Umami is the key. Without it, cuisine will not have rich taste. During this time we know four flavors, sweet, bitter, salty, and sour. Savory or umami is the 5th taste.
Umami in Japanese cuisine is produced by dashi, a Japanese-style broth. This broth has a tendency to blend with other taste sensations.
Therefore, dashi is used in almost all dishes, from udon, miso soup, to rice preparations.
Chef Masaharu Tada from the Japanese Embassy in Indonesia confirmed this. “Dashi is a cook,” he said.
One important component in making dashi is bonito. You may often hear it later in reporting on expired materials used by a Japanese restaurant.
Bonito is actually the name of a fish, usually known as tuna skipjack. Or if we know it as skipjack. katsuobushi itself takes a long time – more than one month – because it goes through a series of processes, ranging from cutting the head, skinning, and cleaning the contents. Part of the fat in the abdomen is also eliminated because it complicates the preservation process.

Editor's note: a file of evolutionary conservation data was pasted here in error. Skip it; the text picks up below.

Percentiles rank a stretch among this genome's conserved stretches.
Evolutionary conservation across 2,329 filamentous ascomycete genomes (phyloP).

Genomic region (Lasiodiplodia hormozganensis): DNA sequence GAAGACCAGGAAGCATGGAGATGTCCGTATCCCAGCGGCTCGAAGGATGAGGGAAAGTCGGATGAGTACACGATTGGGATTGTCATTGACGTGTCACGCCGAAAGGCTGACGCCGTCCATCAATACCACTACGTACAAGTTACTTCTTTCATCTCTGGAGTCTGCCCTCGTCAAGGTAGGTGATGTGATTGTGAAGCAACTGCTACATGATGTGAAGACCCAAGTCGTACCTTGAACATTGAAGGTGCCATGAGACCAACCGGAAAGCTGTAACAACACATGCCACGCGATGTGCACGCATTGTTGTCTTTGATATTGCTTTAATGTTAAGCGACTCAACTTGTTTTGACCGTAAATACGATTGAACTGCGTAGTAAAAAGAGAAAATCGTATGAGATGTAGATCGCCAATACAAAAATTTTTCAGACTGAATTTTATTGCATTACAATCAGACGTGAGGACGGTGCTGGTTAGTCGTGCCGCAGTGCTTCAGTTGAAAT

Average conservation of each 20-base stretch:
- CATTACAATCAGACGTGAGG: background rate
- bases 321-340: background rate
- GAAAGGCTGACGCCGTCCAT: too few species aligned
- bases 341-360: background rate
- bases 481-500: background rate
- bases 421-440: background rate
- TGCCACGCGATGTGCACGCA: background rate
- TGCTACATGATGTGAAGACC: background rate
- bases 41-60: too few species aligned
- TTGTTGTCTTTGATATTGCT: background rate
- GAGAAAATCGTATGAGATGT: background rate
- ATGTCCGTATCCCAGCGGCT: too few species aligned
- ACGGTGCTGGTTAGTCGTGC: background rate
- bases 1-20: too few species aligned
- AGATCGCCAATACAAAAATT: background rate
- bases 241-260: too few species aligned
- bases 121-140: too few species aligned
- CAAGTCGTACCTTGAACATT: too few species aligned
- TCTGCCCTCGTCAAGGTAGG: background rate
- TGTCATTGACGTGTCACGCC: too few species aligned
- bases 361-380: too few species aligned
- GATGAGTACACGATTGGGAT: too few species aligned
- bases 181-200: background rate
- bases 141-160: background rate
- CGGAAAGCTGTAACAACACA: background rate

After that, this piece of bonito meat was boiled for about one and a half hours. Fish bones are removed after boiling. The process continues with fumigation. This is the longest step, taking about a month.
After that the remaining smoke is cleaned from the surface. Bonito then dried in the sun.
After drying, the bonito is put into a closed room for the fermentation process. Mushrooms that grow on the surface are then thrown away.
This process is repeated until bonito meat is very dry and hard like wood. Mushrooms can’t grow anymore, and katsuobushi is ready.